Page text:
Frank Tanana: One of Detroit’s Greatest High School Athletes of All Time

When Frank Tanana was 17-years-old, he had the world at his fingertips.

After four years at Detroit’s Catholic Central High, the high school senior was a sought-after recruit in two sports: baseball and basketball. More than 100 schools offered Tanana a basketball scholarship, including the University of Michigan and Michigan State University. Tanana informally selected Duke University, but after he was drafted as the 13th overall pick by the California Angels in the 1971 amateur draft, he signed a professional contract to play baseball. He had the game in his genes.

Tanana’s father, Frank Sr., played five years in the Cleveland Indians minor league system. Both Frank’s were also standouts on the court: as a left-handed forward/guard, Frank Jr. starred for Catholic Central, scoring more than 2,500 points in his prep career. Tanana’s father led Detroit St. Andrew to two state basketball championships in the 1950s. But baseball was the family passion.

“Even as a kid, baseball was my top priority,” Tanana told reporters when he was inducted into the Michigan Sports Hall of Fame. “When Dad came home from the minor leagues, he played a lot of softball, so I always seemed to be around some kind of ball park.”

Tanana shot through up the Angels organization rapidly. In 47 minor league games, the teenage southpaw was 24-8. But more impressively, he blew away opposing batters with his frightening fastball. In 349 innings in the minors, Tanana fanned 328 batters. Armed with a fastball clocked in excess of 100 miles per hour, Tanana was in Anaheim as a major leaguer as a 19-year old as a September call-up in 1973. The next season he won 14 games and the year after that he led the American League with 269 K’s. Considering his teammate in the California rotation was Nolan Ryan, it was quite an accomplishment for the Detroiter to lead the loop in that category. Ryan and Tanana, each pumping their heaters over 100 MPH, were a formidable duo for eight seasons for the Halos. Tanana was an All-Star every year from 1976-1978, and he won an ERA title and tossed seven shutouts in 1977, his best overall season.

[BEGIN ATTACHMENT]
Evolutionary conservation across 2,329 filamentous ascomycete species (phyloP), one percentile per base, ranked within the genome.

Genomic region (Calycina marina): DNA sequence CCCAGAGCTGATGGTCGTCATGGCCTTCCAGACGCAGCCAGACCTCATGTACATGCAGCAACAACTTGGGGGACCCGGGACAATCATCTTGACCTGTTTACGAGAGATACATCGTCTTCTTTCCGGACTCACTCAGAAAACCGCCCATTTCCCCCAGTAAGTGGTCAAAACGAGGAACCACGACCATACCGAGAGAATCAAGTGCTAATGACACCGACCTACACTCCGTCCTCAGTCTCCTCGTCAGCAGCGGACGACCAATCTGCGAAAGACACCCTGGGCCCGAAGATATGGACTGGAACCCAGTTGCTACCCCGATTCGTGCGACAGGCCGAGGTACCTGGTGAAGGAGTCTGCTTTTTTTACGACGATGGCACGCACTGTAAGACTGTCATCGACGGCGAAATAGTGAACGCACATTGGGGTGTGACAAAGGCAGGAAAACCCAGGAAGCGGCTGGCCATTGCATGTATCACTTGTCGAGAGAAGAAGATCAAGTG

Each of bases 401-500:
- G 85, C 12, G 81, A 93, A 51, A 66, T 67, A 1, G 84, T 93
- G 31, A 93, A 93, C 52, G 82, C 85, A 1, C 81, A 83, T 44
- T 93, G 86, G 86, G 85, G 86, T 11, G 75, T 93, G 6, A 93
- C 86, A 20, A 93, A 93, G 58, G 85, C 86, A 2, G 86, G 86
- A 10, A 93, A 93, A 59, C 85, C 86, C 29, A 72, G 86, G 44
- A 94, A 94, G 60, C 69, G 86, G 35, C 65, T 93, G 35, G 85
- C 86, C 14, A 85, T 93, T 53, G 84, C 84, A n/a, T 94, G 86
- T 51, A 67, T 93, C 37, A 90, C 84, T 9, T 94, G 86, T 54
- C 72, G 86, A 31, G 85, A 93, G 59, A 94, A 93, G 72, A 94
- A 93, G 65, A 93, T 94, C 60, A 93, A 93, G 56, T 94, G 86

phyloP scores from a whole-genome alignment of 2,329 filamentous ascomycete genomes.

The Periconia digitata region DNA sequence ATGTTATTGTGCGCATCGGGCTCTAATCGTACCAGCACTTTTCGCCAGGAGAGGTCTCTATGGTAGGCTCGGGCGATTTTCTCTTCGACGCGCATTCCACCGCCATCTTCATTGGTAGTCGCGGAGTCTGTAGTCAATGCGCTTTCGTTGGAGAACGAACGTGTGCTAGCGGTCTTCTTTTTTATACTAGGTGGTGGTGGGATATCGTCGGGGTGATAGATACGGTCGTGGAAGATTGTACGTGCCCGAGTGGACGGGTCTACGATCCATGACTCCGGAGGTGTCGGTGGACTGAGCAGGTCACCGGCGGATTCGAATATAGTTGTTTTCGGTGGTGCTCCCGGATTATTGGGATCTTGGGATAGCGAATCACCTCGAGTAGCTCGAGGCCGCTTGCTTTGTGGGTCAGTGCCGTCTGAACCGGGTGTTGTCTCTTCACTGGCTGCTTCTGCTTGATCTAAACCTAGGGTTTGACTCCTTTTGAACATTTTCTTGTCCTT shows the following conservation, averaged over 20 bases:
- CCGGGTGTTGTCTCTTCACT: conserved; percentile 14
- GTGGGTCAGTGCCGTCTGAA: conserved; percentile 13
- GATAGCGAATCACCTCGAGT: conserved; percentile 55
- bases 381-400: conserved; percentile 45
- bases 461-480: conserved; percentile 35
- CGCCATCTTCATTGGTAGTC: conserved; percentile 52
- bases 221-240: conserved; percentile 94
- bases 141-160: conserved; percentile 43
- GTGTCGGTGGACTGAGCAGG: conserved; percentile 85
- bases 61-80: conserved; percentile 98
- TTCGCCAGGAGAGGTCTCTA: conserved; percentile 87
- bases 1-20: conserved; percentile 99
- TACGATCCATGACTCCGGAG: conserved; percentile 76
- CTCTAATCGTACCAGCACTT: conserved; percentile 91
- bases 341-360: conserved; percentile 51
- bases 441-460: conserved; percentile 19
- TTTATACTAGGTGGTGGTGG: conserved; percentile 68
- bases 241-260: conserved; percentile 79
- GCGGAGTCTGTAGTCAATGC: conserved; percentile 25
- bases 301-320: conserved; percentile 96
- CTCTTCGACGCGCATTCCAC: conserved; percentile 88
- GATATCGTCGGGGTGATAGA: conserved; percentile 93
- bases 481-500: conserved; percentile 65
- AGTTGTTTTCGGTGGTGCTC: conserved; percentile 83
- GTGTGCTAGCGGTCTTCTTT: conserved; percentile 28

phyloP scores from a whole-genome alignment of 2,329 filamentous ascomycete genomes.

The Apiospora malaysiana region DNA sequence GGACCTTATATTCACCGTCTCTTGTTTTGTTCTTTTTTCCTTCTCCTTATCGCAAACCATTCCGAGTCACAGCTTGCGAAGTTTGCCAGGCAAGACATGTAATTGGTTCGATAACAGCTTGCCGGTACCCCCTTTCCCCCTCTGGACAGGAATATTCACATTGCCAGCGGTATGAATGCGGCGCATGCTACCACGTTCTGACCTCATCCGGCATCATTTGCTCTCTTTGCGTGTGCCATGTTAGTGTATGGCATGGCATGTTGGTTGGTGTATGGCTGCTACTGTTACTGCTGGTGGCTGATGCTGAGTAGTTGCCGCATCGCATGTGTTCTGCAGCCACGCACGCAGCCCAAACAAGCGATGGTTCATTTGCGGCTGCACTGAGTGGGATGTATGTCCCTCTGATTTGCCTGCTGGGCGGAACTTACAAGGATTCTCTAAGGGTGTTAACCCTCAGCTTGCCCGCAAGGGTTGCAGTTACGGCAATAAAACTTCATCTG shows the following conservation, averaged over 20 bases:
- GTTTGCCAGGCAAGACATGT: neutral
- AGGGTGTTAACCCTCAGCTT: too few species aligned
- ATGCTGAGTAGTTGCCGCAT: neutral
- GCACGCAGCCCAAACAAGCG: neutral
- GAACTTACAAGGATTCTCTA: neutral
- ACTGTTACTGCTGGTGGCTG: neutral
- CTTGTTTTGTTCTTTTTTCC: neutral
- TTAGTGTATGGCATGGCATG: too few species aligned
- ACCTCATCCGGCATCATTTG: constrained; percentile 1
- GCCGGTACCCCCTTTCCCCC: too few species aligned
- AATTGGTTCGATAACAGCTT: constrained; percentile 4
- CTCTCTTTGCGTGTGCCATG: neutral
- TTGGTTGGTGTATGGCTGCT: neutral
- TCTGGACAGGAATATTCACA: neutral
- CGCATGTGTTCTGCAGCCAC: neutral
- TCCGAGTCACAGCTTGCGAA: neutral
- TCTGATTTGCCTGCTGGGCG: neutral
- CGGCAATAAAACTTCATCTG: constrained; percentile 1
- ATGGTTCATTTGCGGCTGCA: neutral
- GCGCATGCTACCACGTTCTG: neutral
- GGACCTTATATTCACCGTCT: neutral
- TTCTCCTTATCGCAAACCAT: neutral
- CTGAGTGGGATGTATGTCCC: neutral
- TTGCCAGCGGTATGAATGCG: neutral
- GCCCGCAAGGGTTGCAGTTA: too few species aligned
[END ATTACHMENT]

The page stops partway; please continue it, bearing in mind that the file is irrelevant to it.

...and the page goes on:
An injury to his golden left shoulder robbed Tanana of his famous fastball, but he re-engineered himself to become a crafty pitcher and went on to win 240 games in the big leagues despite the loss of velocity. By the time his hometown Tigers acquired him during the 1985 season, Tanana’s fastball was topping out at 88 MPH, but he had one of the best curveballs in the league and learned to locate his pitches brilliantly. He won between 10 and 15 games in seven of his eight years as a Tiger. In 1987 his 1-0 shutout on the final day of the season clinched the American League east title for the Tigers.

Most importantly to Tanana was the fact that his Dad was able to watch him pitch in Tiger Stadium during his tint with the club.

“Having my Dad be able to be there was wonderful,” Tanana explained. “I owed so much to him, and I felt like I was giving back.”

Tanana finished up his career with brief stints in New York with the Mets and Yankees, before retiring in 1993. He won 102 games for the Angels and 96 for the Tigers (having actually pitched more games for his hometown club). He was inducted into both the Polish-American Sports Hall of Fame and the Michigan Sports Hall of Fame. Since his retirement, Tanana has been a frequent visitor to Tigers Fantasy Camps in Lakeland, Florida. He’s a devout Christian who spends much of his time and celebrity to helping others.

Tanana still has his roots in the Detroit area, more than 40 years after delighting fans with his exploits as a teenage high school athlete in the city.

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